ONE OF Oil Search’s key objectives for 2014 is to determine how much gas is available in its PNG licence portfolio to provide gas feedstock for additional LNG production.

The company made its intention known in its half-year report for 2014 to the Australian Securities Exchange in August.

It said it had extensive interests in two major gas hubs, the NW Highlands and the Papuan Gulf basin, both of which have the potential to underpin the next phase of LNG development.

Based on the existing proven resource in the P’nyang gas field in PRL 3, the company said preparations remained on track for the submission, in early 2015, of a development licence application, with P’nyang being used as a source of gas for a potential expansion of the PNG LNG project.

Completion of planned drilling activity in the Hides field area remains a high priority, as Oil Search believes there is potential for considerable gas upside.

As previously reported, the development wells being drilled in 2014 on Hides would help constrain gas volumes at the Toro/Digimu level.

“Once the G2 and PWD wells have completed drilling, the data gathered from all the development wells will be used to refine our Hides structural and reservoir models,” Oil Search managing director Peter Botten.

“Towards the end of the year, we expect the operator to commence drilling the Hides F1 Deep well.

“To ensure the company is continually refilling its inventory of future Highlands gas exploration opportunities, over the past six months field work and seismic acquisition has taken place in a number of areas close to the existing PNG LNG Project gas fields.”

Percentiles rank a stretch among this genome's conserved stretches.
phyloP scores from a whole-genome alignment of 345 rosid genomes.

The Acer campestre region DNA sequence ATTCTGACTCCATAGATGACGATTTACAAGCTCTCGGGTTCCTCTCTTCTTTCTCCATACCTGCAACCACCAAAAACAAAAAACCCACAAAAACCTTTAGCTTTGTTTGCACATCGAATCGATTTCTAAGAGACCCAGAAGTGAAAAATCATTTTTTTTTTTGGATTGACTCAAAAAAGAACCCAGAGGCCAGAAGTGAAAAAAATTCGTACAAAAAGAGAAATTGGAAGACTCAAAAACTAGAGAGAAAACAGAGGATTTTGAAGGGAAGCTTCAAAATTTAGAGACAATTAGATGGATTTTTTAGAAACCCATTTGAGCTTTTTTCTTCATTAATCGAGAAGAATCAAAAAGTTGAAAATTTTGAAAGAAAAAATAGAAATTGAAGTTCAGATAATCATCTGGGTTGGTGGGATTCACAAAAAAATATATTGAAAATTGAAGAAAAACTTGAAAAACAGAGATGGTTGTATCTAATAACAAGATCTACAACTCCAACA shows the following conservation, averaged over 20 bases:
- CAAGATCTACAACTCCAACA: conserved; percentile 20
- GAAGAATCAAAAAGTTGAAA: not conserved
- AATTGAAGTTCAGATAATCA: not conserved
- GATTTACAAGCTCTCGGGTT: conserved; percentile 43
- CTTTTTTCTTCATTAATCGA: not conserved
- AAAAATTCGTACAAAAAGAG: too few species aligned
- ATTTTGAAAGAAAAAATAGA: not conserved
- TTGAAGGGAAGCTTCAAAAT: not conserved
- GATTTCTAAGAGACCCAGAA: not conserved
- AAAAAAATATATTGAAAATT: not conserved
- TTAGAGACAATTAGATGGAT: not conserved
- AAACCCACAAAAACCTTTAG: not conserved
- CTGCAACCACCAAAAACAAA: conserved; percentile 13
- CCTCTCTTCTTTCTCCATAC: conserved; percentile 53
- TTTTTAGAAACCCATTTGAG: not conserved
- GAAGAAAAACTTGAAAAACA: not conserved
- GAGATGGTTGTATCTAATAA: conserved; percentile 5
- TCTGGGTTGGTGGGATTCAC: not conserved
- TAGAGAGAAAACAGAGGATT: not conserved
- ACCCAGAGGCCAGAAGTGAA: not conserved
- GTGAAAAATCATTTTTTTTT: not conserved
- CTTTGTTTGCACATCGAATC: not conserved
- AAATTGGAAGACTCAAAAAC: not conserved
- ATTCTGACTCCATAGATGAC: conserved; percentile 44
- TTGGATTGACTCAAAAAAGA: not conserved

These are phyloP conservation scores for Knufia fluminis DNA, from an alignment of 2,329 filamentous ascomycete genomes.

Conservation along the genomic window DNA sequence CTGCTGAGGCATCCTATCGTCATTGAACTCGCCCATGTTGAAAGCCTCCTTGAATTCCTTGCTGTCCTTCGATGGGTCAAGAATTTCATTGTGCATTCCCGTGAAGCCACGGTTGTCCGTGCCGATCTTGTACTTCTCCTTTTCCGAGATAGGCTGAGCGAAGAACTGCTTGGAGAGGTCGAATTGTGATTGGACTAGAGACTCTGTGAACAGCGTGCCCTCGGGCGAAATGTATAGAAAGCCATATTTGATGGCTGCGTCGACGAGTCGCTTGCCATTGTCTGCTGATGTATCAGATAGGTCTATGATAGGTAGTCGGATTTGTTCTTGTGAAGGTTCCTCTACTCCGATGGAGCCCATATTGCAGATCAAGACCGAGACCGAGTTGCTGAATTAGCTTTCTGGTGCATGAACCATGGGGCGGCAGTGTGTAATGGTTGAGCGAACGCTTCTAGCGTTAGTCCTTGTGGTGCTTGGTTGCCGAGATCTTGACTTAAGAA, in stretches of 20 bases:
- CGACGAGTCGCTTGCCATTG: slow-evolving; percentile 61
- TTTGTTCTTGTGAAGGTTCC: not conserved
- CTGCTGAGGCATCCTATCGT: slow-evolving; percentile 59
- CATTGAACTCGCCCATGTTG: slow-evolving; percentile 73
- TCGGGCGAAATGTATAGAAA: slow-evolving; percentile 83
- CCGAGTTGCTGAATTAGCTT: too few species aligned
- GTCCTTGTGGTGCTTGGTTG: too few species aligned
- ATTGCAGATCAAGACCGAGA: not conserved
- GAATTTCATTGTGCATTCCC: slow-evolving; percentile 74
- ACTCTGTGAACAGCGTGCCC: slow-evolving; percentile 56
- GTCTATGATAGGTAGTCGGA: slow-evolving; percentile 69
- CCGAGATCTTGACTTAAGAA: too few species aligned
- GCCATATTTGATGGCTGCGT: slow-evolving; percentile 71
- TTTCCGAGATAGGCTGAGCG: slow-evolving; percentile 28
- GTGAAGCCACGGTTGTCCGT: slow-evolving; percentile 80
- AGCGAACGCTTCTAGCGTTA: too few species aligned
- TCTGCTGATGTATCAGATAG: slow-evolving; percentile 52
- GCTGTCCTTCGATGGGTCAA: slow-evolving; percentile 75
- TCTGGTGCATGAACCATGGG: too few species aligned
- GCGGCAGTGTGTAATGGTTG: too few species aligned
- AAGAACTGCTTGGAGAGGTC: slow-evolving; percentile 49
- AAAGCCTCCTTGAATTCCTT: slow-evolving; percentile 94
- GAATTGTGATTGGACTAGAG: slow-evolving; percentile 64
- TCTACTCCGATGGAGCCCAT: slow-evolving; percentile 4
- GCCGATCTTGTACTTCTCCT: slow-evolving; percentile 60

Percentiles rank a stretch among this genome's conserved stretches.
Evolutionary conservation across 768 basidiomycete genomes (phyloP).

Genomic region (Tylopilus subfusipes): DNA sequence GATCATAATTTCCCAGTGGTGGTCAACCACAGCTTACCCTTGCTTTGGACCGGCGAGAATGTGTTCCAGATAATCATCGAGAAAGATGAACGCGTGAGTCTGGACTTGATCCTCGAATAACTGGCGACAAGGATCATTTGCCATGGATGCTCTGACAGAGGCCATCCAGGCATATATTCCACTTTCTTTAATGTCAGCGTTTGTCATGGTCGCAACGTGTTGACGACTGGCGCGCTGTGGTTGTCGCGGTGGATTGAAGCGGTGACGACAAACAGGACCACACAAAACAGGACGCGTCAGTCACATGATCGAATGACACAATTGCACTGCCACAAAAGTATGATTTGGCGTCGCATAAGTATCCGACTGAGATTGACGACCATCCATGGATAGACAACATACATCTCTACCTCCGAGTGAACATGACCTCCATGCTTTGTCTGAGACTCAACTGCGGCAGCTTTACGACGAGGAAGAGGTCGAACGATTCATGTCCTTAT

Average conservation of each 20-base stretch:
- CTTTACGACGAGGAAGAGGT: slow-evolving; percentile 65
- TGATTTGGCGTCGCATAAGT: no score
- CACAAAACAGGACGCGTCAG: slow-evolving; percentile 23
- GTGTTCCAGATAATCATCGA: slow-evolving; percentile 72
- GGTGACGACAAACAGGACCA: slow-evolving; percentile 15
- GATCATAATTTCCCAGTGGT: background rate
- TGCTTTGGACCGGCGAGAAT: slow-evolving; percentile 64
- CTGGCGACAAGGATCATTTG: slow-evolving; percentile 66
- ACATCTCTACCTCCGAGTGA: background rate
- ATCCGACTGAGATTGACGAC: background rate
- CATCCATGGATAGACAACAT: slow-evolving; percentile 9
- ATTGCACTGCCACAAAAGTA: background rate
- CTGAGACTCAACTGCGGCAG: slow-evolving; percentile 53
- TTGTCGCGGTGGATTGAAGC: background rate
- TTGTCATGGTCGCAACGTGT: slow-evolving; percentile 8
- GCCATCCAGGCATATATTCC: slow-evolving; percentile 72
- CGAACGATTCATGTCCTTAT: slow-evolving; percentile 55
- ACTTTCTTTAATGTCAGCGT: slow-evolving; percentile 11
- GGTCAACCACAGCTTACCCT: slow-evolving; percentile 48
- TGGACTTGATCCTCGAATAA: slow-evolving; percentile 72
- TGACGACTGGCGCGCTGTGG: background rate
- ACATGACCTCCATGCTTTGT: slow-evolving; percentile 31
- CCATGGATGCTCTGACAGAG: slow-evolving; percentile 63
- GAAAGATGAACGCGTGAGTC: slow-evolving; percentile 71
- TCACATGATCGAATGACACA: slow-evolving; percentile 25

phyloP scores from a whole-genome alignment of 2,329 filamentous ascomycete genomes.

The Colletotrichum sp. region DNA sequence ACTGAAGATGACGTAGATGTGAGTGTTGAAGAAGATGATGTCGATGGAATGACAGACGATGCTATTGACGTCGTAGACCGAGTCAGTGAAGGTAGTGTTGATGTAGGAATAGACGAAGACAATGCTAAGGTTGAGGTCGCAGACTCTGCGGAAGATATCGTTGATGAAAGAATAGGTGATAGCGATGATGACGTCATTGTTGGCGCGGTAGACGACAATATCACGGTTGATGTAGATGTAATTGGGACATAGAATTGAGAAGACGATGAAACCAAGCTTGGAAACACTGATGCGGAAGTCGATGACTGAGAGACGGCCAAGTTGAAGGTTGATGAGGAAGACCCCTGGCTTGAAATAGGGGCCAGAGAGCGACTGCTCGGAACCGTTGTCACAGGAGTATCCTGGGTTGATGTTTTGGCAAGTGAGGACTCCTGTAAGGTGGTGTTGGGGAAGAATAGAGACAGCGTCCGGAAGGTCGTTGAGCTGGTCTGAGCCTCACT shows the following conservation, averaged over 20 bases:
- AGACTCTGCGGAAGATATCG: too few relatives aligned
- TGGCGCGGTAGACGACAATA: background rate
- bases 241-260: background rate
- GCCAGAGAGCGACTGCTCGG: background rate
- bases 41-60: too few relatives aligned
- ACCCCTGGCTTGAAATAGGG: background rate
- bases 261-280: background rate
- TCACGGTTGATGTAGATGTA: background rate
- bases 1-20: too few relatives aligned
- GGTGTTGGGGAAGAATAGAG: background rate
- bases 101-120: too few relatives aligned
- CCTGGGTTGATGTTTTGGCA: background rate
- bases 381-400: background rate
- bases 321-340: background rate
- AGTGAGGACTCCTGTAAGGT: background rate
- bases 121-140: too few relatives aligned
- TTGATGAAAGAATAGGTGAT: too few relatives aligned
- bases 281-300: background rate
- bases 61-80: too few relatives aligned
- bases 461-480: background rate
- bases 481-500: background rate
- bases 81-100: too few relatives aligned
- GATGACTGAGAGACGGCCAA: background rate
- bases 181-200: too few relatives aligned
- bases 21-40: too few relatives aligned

Mr Botten that this work would continue over the remainder of the year, with the objective of maturing a number of prospects for potential drilling in 2015.

In addition, Oil Search had aggressively expanded its Highlands acreage footprint during 2014, taking an interest in PPL 464, south of the P’nyang field and entering a conditional agreement to acquire 100% of PPL 402, located north of the Hides and Juha gas fields.

Most recently, the company had entered a conditional agreement to acquire a 10% interest in PPL 269, located south of the P’nyang field, and was currently acquiring an extensive 2D seismic program, aimed at confirming prospects to be drilled in late 2015.

Mr Botten said all those new licences are believed to have additional gas potential.

He said in PRL 15 in the Papuan Gulf basin, site preparation for the Antelope 4 and 5 wells was close to completion, with both wells expected to spud in the third quarter of 2014.

“A comprehensive data acquisition and testing program is planned,” he said.

“Work has also commenced on a possible third appraisal well, Antelope 6, and an exploration prospect, Antelope Deep, located south of Antelope, is being matured for likely drilling during the first half of 2015.”

The PRL 15 joint venture is presently scoping Concept Select studies and surveys, which are likely to assess a number of LNG development options, ranging from an integrated development at existing facilities through to a greenfields LNG development.

Also revealed in the second quarter results, was the fact an arbitration, in which Oil Search disputes the validity of the sale by an InterOil subsidiary of a stake in PRL 15 to a subsidiary of Total, is proceeding to a hearing in London in late November 2014.

“A decision from this arbitration is expected during the first quarter of 2015,” Mr Botten said